Matthew R. Arnold of Arnold & Smith, PLLC answers the question “What can I do to gain custody of my child in North Carolina?”
Custody battles between parents in a litigated divorce case can turn into ugly proxy wars in which, sadly, children serve unwillingly on the front lines. The battles, which often have little to do with the children themselves, are instead often “about control and winning and lashing out” when one parent feels hurt by the words or actions of another.
What about pets?
Alisa Peskin-Shepherd, a family-law attorney and mediator in Birmingham, Michigan, says that family pets can be used by vindictive divorce litigants as proxies in the same manner as children. When a person going through a divorce feels the loss of the love that once served as the foundation for one’s marriage, “holding on to a pet can be reassurance that someone in the world loves [one] unconditionally.”
Peskin-Shepherd writes of an occasion on which a client’s wife presented her with a box of dog excrement. The dog meant a lot to the woman, and even though she had been awarded custody of the dog, the anxiety of the divorce proceedings had allegedly caused it to defecate on the woman’s floor. The woman presented the gift box to Peskin-Shepherd, presumably, as thanks for causing the mess.
That gets to a larger point about pets. Divorce is hard on them too, Peskin-Shepherd writes, because they pick up on the negative feelings generated in a divorce case, causing them to sleep more, eat less, have accidents in the house and exhibit other signs of lethargy or distress.
Custody of a pet is a bit of a misnomer, Peskin-Shepherd adds, since they are considered property, as opposed to “beings deserving of shared parenting time.” Many divorce clients consider pets to be every bit as much a part of their family as children, and many times—Peskin-Shepherd writes—after hashing out the costly and complex issues in a litigated divorce case a client will ask her: “What about my dog?”
Judges in Michigan do not like to rule on pets in divorce cases, Peskin-Shepherd says. That observation comes out of the 30 years she has spent handling divorce cases in the state. With the other serious issues at play in litigated divorce matters, custody of pets is simply an issue over which most courts are not going to help.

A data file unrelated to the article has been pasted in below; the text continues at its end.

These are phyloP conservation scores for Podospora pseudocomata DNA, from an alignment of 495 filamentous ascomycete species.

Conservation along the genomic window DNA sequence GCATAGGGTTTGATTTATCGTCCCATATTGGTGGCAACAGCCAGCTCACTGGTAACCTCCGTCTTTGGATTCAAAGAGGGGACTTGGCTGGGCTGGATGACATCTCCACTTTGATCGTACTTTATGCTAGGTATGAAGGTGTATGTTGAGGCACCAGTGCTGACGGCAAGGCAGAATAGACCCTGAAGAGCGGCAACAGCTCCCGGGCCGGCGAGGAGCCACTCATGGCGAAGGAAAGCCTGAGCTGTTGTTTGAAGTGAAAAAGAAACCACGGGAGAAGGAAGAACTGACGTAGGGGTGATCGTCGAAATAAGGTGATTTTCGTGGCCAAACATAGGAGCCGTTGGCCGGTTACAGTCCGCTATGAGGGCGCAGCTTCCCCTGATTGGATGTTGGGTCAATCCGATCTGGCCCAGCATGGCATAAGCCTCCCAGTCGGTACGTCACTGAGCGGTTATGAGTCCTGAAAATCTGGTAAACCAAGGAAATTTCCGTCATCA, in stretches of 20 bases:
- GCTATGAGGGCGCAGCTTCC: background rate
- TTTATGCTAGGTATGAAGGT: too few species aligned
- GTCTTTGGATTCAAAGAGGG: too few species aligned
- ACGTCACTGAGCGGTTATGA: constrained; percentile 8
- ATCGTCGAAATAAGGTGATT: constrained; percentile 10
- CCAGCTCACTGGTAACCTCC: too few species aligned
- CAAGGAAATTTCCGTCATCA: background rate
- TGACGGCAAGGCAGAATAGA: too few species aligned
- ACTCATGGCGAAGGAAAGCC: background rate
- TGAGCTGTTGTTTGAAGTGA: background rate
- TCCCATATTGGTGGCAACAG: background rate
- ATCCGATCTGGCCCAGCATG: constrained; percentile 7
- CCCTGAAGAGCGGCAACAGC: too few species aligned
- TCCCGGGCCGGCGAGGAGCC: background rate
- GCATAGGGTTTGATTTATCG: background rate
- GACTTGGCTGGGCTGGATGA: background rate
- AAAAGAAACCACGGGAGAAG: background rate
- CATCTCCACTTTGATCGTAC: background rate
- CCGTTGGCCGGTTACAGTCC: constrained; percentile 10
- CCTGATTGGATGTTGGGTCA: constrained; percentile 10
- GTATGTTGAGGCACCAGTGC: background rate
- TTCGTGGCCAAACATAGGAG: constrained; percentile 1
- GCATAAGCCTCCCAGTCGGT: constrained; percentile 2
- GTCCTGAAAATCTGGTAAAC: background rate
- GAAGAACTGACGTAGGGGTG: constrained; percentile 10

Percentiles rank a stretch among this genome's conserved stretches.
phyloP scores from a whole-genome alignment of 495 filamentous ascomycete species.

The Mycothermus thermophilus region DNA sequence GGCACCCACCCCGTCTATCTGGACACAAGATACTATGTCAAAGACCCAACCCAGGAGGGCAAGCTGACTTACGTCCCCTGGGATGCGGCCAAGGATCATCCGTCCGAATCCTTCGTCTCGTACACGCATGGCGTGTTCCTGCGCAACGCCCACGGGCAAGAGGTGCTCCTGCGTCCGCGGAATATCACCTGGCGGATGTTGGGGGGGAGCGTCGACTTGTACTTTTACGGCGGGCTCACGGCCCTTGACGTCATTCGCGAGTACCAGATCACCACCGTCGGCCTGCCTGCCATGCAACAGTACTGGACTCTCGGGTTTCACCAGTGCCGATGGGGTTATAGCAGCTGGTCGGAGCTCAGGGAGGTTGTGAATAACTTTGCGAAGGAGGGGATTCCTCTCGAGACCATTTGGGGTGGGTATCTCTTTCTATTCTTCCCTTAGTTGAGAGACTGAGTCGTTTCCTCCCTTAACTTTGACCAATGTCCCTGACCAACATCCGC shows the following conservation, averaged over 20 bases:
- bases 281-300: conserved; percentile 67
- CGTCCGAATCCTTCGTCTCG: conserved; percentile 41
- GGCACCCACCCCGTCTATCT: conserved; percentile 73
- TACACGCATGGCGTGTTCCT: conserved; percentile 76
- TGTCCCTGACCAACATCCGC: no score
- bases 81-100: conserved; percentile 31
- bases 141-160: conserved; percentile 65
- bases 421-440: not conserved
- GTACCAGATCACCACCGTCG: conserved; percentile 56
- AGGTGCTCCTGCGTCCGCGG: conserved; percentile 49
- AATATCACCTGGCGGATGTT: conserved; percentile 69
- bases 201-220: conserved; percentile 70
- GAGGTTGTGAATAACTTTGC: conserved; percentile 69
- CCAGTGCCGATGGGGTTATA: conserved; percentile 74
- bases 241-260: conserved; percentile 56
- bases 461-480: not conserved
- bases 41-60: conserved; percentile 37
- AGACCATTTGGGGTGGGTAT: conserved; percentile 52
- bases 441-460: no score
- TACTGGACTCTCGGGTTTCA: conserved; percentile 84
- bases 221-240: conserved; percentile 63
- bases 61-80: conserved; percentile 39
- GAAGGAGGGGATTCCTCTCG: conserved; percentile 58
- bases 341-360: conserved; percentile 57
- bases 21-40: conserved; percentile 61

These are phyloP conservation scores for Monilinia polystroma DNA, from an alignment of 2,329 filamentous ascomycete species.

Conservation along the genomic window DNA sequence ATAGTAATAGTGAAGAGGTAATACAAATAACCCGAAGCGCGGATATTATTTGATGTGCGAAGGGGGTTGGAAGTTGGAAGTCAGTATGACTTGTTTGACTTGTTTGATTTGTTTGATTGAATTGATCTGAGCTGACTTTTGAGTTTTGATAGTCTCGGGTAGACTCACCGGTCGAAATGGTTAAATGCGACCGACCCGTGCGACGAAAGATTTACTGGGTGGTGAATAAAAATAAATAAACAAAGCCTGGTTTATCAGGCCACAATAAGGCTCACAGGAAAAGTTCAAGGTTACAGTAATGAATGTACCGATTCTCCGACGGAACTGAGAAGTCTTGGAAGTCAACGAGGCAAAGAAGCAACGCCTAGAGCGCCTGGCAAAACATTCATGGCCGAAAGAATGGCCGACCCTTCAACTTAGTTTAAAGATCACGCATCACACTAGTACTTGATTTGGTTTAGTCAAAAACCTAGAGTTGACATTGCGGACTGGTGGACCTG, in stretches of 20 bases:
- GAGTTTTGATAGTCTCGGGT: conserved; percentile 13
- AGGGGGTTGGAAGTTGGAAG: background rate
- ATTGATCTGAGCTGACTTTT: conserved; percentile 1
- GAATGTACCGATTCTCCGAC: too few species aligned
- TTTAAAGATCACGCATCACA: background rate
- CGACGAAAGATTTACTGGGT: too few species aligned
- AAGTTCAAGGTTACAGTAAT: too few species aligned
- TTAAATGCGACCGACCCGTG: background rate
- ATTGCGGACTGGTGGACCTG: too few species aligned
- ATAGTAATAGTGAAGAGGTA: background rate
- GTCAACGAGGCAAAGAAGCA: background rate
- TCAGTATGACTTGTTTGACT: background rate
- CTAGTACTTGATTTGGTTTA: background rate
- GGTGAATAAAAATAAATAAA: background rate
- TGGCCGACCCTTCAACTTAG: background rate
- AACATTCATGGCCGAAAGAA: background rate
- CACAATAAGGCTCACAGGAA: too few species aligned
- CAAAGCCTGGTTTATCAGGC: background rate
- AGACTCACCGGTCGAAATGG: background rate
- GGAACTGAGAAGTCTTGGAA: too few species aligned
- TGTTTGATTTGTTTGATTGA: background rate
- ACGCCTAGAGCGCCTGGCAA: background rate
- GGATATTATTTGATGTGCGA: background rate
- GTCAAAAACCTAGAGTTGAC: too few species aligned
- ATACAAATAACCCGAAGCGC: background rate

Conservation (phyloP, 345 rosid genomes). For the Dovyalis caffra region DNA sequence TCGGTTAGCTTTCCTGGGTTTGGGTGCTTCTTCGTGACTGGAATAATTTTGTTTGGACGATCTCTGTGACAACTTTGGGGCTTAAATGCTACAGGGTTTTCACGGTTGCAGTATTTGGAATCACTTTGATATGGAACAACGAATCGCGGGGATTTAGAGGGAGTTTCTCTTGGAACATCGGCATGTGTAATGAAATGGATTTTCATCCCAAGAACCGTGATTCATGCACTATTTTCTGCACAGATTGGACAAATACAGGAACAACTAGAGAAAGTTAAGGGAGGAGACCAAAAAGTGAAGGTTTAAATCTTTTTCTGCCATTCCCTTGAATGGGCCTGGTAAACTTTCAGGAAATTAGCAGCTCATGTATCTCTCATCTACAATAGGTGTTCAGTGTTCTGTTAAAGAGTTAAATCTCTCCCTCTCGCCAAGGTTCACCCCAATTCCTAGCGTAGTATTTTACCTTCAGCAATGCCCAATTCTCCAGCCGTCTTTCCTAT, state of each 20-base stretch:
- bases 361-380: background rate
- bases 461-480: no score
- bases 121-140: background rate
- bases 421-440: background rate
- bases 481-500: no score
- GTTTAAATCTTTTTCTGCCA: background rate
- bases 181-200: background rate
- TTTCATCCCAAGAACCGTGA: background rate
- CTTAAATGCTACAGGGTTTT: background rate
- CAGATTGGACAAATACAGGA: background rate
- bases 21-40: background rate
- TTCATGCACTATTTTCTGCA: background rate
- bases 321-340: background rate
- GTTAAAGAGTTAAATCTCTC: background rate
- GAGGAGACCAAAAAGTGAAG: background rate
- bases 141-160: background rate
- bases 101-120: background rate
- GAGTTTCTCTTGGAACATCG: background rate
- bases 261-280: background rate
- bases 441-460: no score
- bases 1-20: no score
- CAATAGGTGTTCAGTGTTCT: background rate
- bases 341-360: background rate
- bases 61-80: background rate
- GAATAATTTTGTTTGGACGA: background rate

Peskin-Shepherd has her own advice about pets in a divorce: “The best approach is to keep the dog with the kids.” Wherever the kids go, depending on the custody arrangement worked out by parents or a court, the pet follows.
If a couple has no children, she says, the best course is to attempt to reach an amicable agreement regarding custody.
If you find yourself facing a complicated family law matter, it is best to consult with an experienced family-law attorney in Charlotte, North Carolina who can help guide you through the often confusing process of divorce. Please contact the experienced family-law attorneys at Arnold & Smith, PLLC today at (704) 370-2828 or find additional resources here.
About the Author
Mr. Arnold was raised in Charlotte, where he graduated from Providence Senior High School. He attended Belmont Abbey College, where he graduated cum laude, before attending law school at the University of North Carolina at Chapel Hill on a full academic scholarship.
A board-certified specialist in the practice of Family Law, Mr. Arnold is admitted to practice in all state courts in North Carolina, in the United States Federal Court for the Western District of North Carolina, in the North Carolina Court of Appeals and Supreme Court, and in the Fourth Circuit United States Court of Appeals in Richmond, Virginia.
In his free time, Mr. Arnold enjoys golfing and spending time with his wife and three children.
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